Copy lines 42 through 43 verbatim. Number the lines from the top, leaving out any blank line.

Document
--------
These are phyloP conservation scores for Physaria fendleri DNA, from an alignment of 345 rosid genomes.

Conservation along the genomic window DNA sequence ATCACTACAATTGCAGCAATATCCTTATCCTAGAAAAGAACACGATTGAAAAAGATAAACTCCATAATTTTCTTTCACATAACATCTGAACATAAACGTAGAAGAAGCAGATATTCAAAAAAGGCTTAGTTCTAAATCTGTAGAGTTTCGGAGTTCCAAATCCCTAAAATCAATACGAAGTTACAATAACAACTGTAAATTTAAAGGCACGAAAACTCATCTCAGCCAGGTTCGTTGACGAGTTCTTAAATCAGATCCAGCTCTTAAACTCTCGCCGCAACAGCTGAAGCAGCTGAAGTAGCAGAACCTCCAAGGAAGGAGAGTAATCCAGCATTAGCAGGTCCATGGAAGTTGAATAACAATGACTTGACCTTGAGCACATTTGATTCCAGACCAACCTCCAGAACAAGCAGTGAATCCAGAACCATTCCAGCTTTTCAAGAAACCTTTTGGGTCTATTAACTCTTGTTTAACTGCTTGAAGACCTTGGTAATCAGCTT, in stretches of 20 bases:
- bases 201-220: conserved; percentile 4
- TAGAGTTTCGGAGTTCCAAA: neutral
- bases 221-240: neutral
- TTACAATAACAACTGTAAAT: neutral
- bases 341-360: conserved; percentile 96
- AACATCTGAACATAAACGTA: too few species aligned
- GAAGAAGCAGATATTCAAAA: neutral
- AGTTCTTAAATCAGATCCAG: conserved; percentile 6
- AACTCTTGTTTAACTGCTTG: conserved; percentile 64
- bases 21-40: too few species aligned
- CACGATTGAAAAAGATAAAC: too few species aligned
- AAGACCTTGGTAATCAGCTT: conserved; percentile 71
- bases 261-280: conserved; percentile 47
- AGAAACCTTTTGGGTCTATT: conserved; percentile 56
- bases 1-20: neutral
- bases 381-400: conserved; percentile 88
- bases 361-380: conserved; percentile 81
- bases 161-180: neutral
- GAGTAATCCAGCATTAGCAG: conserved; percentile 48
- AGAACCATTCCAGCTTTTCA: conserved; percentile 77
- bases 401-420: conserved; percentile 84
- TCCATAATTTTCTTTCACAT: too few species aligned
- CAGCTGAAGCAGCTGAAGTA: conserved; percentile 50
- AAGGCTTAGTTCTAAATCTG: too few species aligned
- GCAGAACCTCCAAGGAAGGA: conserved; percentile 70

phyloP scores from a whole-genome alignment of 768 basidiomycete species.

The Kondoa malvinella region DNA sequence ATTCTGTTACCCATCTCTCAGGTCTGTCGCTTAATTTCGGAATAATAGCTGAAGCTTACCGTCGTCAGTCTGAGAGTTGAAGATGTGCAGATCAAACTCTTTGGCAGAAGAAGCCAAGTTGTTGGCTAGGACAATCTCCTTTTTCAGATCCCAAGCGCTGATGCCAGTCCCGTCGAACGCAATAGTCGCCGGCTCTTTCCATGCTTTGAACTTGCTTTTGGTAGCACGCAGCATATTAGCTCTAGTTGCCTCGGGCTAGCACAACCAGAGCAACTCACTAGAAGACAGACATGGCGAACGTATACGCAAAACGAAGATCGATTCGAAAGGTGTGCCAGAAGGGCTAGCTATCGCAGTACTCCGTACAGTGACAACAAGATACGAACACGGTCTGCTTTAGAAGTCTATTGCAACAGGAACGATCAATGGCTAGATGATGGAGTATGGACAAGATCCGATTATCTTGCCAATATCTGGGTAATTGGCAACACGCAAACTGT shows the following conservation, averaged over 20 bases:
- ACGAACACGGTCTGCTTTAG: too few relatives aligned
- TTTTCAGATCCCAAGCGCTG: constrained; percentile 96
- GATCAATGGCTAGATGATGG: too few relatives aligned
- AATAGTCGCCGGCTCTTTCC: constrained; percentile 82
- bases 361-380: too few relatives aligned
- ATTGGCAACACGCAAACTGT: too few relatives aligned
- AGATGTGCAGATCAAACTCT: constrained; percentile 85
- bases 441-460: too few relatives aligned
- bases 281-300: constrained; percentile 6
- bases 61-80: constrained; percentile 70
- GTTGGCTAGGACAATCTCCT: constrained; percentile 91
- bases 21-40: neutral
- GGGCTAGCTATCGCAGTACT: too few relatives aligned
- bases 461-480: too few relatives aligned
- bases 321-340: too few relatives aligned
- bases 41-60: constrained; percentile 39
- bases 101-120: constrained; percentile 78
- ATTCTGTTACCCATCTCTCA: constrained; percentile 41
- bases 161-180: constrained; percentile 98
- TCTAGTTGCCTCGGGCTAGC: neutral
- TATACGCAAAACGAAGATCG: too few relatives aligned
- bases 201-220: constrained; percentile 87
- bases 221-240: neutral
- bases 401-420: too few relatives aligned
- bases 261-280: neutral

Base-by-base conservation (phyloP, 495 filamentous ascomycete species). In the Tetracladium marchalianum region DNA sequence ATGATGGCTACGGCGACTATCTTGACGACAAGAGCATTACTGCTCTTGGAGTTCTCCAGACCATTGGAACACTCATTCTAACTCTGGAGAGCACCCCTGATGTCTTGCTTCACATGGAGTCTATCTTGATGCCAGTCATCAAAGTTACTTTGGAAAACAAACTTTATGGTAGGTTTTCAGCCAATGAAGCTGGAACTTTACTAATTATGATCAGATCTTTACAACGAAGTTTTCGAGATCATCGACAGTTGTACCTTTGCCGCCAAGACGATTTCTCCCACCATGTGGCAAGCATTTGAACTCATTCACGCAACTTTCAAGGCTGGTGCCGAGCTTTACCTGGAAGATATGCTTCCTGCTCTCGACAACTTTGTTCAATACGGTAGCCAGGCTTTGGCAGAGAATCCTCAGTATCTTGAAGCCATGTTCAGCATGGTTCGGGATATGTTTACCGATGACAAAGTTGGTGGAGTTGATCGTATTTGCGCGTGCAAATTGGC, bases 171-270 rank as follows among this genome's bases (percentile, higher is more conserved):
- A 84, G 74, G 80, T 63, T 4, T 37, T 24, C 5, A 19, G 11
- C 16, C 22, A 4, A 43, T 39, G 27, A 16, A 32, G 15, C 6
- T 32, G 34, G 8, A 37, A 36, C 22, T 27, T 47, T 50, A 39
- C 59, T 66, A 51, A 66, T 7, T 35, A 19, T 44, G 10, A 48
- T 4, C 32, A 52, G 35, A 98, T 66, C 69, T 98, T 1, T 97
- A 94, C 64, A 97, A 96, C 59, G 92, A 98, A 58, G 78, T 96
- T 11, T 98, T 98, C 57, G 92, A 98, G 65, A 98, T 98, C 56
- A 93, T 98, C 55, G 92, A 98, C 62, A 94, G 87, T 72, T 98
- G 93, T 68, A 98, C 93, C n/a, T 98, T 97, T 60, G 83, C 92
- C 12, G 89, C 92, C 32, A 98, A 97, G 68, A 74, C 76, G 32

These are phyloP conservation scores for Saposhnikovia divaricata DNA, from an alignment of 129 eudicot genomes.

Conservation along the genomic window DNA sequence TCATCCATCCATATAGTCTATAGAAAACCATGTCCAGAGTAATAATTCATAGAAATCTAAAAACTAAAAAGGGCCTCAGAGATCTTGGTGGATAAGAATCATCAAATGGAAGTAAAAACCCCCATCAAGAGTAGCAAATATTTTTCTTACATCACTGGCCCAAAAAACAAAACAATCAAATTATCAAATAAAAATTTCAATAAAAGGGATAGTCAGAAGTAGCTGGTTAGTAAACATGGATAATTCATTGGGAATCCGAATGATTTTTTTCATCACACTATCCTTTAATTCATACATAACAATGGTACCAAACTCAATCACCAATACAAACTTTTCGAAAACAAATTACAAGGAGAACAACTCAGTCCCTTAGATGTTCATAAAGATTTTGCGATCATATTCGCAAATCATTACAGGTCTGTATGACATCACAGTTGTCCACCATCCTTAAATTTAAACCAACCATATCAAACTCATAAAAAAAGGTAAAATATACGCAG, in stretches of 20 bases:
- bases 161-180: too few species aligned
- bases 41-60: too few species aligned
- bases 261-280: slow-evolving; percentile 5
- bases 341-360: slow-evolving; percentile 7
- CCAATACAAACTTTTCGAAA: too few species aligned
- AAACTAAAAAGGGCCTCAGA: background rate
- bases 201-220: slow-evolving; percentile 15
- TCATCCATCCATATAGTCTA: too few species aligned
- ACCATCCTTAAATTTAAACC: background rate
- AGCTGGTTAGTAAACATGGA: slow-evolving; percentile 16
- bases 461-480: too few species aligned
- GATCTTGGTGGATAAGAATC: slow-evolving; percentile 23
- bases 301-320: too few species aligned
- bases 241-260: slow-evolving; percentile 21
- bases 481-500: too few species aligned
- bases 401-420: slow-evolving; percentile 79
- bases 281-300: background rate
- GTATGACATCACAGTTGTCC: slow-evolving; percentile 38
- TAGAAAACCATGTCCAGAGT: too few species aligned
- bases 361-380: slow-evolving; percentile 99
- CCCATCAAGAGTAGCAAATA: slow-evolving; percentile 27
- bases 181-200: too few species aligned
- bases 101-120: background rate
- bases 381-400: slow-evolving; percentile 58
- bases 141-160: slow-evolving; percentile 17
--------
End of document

- GGGCTAGCTATCGCAGTACT: too few relatives aligned
- bases 461-480: too few relatives aligned